Most employers at 57.7 percent expect to spend more time and resources on improving compliance programs, according to a new poll released by Deloitte.
"After years of seeing corporate America cut compliance budgets and headcounts, it's good to see that many companies seem to be getting back to investing in and continuing to hone their compliance programs in the near term," says Donna Epps, partner at Deloitte Financial Advisory Services LLP and national leader of Deloitte's antifraud consulting group. "Since companies constantly evolve and regulations change, corporate risk profiles are seldom static. But it can be a challenge to triage the areas where compliance programs aren't commensurate with organizational exposures."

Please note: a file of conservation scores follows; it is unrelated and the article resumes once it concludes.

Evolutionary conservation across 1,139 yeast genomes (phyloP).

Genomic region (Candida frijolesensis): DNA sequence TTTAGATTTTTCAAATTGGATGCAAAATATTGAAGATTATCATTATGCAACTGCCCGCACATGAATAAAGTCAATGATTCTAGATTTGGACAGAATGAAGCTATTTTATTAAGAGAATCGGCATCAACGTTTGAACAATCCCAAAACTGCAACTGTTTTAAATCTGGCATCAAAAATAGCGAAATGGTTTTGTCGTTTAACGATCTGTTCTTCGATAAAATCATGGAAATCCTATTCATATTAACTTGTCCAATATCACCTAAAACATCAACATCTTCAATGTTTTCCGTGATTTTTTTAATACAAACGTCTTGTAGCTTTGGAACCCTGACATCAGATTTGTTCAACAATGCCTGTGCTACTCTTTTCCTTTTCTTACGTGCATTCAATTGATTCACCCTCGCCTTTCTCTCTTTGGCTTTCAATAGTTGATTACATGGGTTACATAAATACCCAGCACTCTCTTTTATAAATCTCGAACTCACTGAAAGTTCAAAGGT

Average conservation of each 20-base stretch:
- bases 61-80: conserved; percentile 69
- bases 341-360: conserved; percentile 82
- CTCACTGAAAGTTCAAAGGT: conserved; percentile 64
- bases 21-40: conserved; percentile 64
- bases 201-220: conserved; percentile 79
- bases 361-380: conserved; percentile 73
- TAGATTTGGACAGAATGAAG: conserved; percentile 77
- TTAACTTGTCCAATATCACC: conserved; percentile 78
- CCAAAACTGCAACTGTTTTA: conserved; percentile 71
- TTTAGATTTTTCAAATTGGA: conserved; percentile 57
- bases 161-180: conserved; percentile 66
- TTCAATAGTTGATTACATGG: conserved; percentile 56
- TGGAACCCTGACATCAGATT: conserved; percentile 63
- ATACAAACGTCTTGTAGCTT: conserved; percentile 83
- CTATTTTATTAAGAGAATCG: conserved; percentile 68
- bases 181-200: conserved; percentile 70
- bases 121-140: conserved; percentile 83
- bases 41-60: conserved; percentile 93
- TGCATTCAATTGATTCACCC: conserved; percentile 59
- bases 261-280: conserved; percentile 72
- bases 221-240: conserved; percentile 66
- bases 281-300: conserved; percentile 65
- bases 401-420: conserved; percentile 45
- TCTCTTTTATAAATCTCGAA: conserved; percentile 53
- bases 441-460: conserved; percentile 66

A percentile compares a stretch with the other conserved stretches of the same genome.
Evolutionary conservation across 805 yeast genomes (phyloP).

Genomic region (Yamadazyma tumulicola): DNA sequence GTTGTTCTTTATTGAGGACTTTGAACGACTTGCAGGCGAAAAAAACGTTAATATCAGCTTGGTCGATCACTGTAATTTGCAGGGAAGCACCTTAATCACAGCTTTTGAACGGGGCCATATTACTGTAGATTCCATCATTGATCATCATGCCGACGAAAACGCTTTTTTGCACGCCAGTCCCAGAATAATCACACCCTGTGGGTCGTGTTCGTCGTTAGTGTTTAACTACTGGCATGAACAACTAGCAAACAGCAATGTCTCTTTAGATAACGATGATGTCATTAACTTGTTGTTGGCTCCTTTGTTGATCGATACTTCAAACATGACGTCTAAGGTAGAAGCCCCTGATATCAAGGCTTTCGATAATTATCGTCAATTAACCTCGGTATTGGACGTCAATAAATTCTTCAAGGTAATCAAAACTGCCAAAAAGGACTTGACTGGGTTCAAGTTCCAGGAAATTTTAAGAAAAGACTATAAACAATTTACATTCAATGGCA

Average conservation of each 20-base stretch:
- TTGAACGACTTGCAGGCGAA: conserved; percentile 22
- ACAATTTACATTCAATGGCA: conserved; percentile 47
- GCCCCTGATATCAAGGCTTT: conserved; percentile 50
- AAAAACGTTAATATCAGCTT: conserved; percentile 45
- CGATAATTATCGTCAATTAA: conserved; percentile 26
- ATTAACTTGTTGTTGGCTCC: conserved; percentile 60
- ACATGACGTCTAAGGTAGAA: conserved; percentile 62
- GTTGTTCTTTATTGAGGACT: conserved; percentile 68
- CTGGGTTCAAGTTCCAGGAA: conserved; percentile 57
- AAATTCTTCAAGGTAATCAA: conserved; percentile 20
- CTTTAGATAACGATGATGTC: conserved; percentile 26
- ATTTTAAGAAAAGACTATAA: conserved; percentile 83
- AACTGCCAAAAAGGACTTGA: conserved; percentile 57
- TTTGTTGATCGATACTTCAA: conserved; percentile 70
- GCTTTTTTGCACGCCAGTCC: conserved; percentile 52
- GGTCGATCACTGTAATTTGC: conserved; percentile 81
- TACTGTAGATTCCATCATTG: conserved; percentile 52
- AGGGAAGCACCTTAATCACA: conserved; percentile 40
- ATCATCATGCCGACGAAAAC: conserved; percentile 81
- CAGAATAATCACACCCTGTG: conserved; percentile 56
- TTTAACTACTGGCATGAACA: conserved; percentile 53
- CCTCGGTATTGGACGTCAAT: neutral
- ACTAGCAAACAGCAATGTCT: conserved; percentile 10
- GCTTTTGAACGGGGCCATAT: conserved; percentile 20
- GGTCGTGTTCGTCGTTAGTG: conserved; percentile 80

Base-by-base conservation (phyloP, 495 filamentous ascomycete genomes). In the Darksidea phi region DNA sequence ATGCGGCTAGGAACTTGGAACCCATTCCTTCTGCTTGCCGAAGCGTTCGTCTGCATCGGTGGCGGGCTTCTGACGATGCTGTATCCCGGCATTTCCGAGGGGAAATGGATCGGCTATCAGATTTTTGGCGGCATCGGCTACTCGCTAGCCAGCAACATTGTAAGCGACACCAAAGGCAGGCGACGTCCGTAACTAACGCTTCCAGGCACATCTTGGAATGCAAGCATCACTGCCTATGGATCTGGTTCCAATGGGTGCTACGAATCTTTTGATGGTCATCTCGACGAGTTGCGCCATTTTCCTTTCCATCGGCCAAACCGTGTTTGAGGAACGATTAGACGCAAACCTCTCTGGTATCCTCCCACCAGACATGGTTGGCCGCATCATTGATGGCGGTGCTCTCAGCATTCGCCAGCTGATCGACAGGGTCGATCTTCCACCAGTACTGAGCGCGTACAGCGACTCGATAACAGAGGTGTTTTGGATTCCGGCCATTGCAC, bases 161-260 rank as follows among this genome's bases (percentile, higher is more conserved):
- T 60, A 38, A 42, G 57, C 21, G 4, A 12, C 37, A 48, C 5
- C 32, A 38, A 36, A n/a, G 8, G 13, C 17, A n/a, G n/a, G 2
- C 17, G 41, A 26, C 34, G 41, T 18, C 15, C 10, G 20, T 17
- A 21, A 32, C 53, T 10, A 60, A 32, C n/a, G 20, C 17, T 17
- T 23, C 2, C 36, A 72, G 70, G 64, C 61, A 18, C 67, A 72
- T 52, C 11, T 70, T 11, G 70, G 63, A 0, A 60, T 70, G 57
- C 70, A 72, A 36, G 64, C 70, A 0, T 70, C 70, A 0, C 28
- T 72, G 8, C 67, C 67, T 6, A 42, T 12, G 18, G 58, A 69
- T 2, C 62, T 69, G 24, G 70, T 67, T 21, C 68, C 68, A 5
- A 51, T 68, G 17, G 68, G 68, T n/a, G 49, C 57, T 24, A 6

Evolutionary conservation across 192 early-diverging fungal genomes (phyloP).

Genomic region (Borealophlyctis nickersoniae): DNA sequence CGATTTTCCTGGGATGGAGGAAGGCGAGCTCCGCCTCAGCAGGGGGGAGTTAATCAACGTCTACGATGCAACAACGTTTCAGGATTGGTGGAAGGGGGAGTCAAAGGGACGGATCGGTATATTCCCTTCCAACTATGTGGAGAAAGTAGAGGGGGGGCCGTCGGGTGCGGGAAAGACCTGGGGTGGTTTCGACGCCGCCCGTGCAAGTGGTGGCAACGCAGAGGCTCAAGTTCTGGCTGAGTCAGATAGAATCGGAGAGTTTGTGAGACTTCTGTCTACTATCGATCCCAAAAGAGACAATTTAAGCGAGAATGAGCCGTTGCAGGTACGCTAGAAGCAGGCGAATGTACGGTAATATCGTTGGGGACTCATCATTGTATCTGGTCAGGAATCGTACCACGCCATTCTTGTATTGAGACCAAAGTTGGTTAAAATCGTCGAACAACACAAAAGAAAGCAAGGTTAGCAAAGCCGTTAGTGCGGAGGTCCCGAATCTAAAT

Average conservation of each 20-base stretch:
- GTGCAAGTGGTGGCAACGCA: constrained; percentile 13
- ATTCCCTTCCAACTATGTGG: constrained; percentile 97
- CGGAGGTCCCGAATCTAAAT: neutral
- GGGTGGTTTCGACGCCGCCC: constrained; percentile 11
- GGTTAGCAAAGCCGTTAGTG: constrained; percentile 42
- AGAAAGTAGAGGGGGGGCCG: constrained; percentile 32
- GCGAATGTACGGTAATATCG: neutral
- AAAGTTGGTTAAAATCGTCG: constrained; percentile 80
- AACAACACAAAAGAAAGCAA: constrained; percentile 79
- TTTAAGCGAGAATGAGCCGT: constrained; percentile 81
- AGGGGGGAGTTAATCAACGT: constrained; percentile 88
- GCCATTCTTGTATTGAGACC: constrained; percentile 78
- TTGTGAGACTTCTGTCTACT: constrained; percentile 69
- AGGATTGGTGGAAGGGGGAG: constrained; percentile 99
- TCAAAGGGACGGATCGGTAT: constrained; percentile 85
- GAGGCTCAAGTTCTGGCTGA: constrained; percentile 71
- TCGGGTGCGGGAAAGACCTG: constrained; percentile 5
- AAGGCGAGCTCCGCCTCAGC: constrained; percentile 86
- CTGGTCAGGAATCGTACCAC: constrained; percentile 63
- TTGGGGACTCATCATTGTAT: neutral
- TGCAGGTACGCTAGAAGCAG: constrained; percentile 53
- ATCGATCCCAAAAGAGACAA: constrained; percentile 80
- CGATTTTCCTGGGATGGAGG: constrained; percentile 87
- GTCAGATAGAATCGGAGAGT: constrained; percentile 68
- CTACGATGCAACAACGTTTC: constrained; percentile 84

According to respondents, the main concern surrounding their companies' compliance programs is the potential for management to override controls at 17.2 percent. Respondents say other troubles related to management include inadequate tone at the top at 14.5 percent and excessive pressure on unrealistic sales and performance expectations at 14.5 percent.
"Management typically has the biggest impact on compliance program effectiveness," says Robert Biskup, director in the forensic and dispute services practice of Deloitte Financial Advisory Services LLP. "We're seeing more and more management teams recognizing the importance of their actions as crucial in leading the way for corporate compliance efforts. The commitment of so many to invest in compliance in 2012 is one good example of that. If leadership makes compliance a strategic priority, chances are good that their companies' programs will be among the most effective."